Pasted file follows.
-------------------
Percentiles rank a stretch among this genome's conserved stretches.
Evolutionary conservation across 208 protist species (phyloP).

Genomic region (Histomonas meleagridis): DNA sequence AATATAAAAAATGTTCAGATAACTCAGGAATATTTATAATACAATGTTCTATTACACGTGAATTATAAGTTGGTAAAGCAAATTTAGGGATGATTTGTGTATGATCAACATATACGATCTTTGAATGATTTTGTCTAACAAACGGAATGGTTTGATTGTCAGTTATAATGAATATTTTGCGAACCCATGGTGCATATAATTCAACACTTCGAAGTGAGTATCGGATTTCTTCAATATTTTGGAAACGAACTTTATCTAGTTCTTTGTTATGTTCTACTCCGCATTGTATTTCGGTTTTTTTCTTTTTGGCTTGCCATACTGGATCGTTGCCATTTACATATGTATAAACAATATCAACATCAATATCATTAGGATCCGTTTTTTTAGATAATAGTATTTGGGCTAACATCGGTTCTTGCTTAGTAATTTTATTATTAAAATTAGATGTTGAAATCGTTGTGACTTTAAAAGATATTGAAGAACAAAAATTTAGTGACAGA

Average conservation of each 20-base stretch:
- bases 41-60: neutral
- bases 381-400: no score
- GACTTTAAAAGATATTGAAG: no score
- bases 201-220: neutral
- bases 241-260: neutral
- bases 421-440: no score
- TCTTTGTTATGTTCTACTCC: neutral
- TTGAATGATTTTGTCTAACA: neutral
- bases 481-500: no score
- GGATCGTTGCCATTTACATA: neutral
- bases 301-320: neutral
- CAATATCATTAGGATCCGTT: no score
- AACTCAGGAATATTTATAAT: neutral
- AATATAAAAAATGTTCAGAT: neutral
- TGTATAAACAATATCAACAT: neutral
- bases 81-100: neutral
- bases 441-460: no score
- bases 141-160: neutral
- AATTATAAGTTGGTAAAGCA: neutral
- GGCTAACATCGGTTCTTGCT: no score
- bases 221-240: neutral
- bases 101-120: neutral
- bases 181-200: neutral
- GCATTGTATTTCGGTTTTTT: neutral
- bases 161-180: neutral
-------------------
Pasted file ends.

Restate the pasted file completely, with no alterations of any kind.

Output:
Percentiles rank a stretch among this genome's conserved stretches.
Evolutionary conservation across 208 protist species (phyloP).

Genomic region (Histomonas meleagridis): DNA sequence AATATAAAAAATGTTCAGATAACTCAGGAATATTTATAATACAATGTTCTATTACACGTGAATTATAAGTTGGTAAAGCAAATTTAGGGATGATTTGTGTATGATCAACATATACGATCTTTGAATGATTTTGTCTAACAAACGGAATGGTTTGATTGTCAGTTATAATGAATATTTTGCGAACCCATGGTGCATATAATTCAACACTTCGAAGTGAGTATCGGATTTCTTCAATATTTTGGAAACGAACTTTATCTAGTTCTTTGTTATGTTCTACTCCGCATTGTATTTCGGTTTTTTTCTTTTTGGCTTGCCATACTGGATCGTTGCCATTTACATATGTATAAACAATATCAACATCAATATCATTAGGATCCGTTTTTTTAGATAATAGTATTTGGGCTAACATCGGTTCTTGCTTAGTAATTTTATTATTAAAATTAGATGTTGAAATCGTTGTGACTTTAAAAGATATTGAAGAACAAAAATTTAGTGACAGA

Average conservation of each 20-base stretch:
- bases 41-60: neutral
- bases 381-400: no score
- GACTTTAAAAGATATTGAAG: no score
- bases 201-220: neutral
- bases 241-260: neutral
- bases 421-440: no score
- TCTTTGTTATGTTCTACTCC: neutral
- TTGAATGATTTTGTCTAACA: neutral
- bases 481-500: no score
- GGATCGTTGCCATTTACATA: neutral
- bases 301-320: neutral
- CAATATCATTAGGATCCGTT: no score
- AACTCAGGAATATTTATAAT: neutral
- AATATAAAAAATGTTCAGAT: neutral
- TGTATAAACAATATCAACAT: neutral
- bases 81-100: neutral
- bases 441-460: no score
- bases 141-160: neutral
- AATTATAAGTTGGTAAAGCA: neutral
- GGCTAACATCGGTTCTTGCT: no score
- bases 221-240: neutral
- bases 101-120: neutral
- bases 181-200: neutral
- GCATTGTATTTCGGTTTTTT: neutral
- bases 161-180: neutral